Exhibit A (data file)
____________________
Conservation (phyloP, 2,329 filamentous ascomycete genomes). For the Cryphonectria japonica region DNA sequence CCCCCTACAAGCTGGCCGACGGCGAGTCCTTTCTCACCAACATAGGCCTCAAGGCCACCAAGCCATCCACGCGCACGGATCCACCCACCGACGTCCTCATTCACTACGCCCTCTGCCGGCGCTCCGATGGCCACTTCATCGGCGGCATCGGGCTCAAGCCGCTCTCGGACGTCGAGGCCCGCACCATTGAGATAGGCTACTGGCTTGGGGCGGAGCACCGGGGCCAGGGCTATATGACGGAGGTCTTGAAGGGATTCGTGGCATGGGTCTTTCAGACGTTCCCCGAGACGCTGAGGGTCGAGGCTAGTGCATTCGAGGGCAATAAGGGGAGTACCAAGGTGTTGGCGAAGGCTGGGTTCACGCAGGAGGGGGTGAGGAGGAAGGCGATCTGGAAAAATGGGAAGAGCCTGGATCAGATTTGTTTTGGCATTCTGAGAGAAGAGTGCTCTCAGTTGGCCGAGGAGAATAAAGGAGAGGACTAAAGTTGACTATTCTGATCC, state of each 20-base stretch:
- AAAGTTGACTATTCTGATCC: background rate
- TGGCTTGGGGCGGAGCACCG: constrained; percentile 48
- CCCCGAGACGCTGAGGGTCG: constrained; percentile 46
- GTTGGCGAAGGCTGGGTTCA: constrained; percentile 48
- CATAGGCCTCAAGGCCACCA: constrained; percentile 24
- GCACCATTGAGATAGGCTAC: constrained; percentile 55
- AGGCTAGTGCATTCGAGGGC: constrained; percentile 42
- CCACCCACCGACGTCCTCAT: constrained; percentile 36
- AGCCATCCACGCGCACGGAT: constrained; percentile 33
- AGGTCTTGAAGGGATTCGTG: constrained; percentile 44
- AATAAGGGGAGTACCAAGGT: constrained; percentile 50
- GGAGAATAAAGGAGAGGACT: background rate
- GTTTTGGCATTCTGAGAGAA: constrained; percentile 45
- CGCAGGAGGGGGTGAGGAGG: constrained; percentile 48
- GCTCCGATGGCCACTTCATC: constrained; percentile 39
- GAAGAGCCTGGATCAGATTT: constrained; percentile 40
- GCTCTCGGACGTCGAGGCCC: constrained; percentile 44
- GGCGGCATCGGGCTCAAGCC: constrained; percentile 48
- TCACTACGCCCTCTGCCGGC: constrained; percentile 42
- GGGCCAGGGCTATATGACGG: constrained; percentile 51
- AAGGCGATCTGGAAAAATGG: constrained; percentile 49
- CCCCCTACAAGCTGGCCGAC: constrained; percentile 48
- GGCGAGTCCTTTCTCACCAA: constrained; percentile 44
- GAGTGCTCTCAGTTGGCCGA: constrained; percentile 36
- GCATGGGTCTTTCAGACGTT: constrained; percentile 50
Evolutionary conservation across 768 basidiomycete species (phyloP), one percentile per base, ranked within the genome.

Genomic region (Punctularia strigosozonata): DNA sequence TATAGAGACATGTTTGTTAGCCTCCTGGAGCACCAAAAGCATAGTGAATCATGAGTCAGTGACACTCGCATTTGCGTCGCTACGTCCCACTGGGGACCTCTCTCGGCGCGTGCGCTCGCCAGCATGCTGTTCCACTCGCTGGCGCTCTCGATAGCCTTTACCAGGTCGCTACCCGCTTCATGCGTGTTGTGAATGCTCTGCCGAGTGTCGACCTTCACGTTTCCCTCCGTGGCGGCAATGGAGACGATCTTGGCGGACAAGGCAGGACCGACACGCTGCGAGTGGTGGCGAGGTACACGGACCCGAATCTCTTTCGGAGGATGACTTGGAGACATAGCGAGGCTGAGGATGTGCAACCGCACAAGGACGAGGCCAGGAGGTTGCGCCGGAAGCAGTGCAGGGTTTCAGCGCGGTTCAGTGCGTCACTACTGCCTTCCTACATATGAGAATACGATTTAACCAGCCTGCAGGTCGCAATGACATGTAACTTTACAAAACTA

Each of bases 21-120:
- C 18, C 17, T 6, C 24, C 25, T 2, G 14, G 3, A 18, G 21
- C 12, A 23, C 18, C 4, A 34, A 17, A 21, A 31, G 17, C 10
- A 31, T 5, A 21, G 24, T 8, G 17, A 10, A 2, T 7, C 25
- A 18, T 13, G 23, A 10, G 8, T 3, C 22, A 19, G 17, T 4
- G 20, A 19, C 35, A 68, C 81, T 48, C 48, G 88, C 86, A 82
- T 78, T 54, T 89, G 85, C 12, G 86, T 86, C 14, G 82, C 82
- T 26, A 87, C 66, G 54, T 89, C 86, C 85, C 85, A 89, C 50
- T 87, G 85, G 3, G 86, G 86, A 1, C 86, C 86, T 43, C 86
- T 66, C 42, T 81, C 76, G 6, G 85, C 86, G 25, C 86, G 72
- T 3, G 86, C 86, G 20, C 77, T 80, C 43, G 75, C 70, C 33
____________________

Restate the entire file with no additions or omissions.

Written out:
Conservation (phyloP, 2,329 filamentous ascomycete genomes). For the Cryphonectria japonica region DNA sequence CCCCCTACAAGCTGGCCGACGGCGAGTCCTTTCTCACCAACATAGGCCTCAAGGCCACCAAGCCATCCACGCGCACGGATCCACCCACCGACGTCCTCATTCACTACGCCCTCTGCCGGCGCTCCGATGGCCACTTCATCGGCGGCATCGGGCTCAAGCCGCTCTCGGACGTCGAGGCCCGCACCATTGAGATAGGCTACTGGCTTGGGGCGGAGCACCGGGGCCAGGGCTATATGACGGAGGTCTTGAAGGGATTCGTGGCATGGGTCTTTCAGACGTTCCCCGAGACGCTGAGGGTCGAGGCTAGTGCATTCGAGGGCAATAAGGGGAGTACCAAGGTGTTGGCGAAGGCTGGGTTCACGCAGGAGGGGGTGAGGAGGAAGGCGATCTGGAAAAATGGGAAGAGCCTGGATCAGATTTGTTTTGGCATTCTGAGAGAAGAGTGCTCTCAGTTGGCCGAGGAGAATAAAGGAGAGGACTAAAGTTGACTATTCTGATCC, state of each 20-base stretch:
- AAAGTTGACTATTCTGATCC: background rate
- TGGCTTGGGGCGGAGCACCG: constrained; percentile 48
- CCCCGAGACGCTGAGGGTCG: constrained; percentile 46
- GTTGGCGAAGGCTGGGTTCA: constrained; percentile 48
- CATAGGCCTCAAGGCCACCA: constrained; percentile 24
- GCACCATTGAGATAGGCTAC: constrained; percentile 55
- AGGCTAGTGCATTCGAGGGC: constrained; percentile 42
- CCACCCACCGACGTCCTCAT: constrained; percentile 36
- AGCCATCCACGCGCACGGAT: constrained; percentile 33
- AGGTCTTGAAGGGATTCGTG: constrained; percentile 44
- AATAAGGGGAGTACCAAGGT: constrained; percentile 50
- GGAGAATAAAGGAGAGGACT: background rate
- GTTTTGGCATTCTGAGAGAA: constrained; percentile 45
- CGCAGGAGGGGGTGAGGAGG: constrained; percentile 48
- GCTCCGATGGCCACTTCATC: constrained; percentile 39
- GAAGAGCCTGGATCAGATTT: constrained; percentile 40
- GCTCTCGGACGTCGAGGCCC: constrained; percentile 44
- GGCGGCATCGGGCTCAAGCC: constrained; percentile 48
- TCACTACGCCCTCTGCCGGC: constrained; percentile 42
- GGGCCAGGGCTATATGACGG: constrained; percentile 51
- AAGGCGATCTGGAAAAATGG: constrained; percentile 49
- CCCCCTACAAGCTGGCCGAC: constrained; percentile 48
- GGCGAGTCCTTTCTCACCAA: constrained; percentile 44
- GAGTGCTCTCAGTTGGCCGA: constrained; percentile 36
- GCATGGGTCTTTCAGACGTT: constrained; percentile 50
Evolutionary conservation across 768 basidiomycete species (phyloP), one percentile per base, ranked within the genome.

Genomic region (Punctularia strigosozonata): DNA sequence TATAGAGACATGTTTGTTAGCCTCCTGGAGCACCAAAAGCATAGTGAATCATGAGTCAGTGACACTCGCATTTGCGTCGCTACGTCCCACTGGGGACCTCTCTCGGCGCGTGCGCTCGCCAGCATGCTGTTCCACTCGCTGGCGCTCTCGATAGCCTTTACCAGGTCGCTACCCGCTTCATGCGTGTTGTGAATGCTCTGCCGAGTGTCGACCTTCACGTTTCCCTCCGTGGCGGCAATGGAGACGATCTTGGCGGACAAGGCAGGACCGACACGCTGCGAGTGGTGGCGAGGTACACGGACCCGAATCTCTTTCGGAGGATGACTTGGAGACATAGCGAGGCTGAGGATGTGCAACCGCACAAGGACGAGGCCAGGAGGTTGCGCCGGAAGCAGTGCAGGGTTTCAGCGCGGTTCAGTGCGTCACTACTGCCTTCCTACATATGAGAATACGATTTAACCAGCCTGCAGGTCGCAATGACATGTAACTTTACAAAACTA

Each of bases 21-120:
- C 18, C 17, T 6, C 24, C 25, T 2, G 14, G 3, A 18, G 21
- C 12, A 23, C 18, C 4, A 34, A 17, A 21, A 31, G 17, C 10
- A 31, T 5, A 21, G 24, T 8, G 17, A 10, A 2, T 7, C 25
- A 18, T 13, G 23, A 10, G 8, T 3, C 22, A 19, G 17, T 4
- G 20, A 19, C 35, A 68, C 81, T 48, C 48, G 88, C 86, A 82
- T 78, T 54, T 89, G 85, C 12, G 86, T 86, C 14, G 82, C 82
- T 26, A 87, C 66, G 54, T 89, C 86, C 85, C 85, A 89, C 50
- T 87, G 85, G 3, G 86, G 86, A 1, C 86, C 86, T 43, C 86
- T 66, C 42, T 81, C 76, G 6, G 85, C 86, G 25, C 86, G 72
- T 3, G 86, C 86, G 20, C 77, T 80, C 43, G 75, C 70, C 33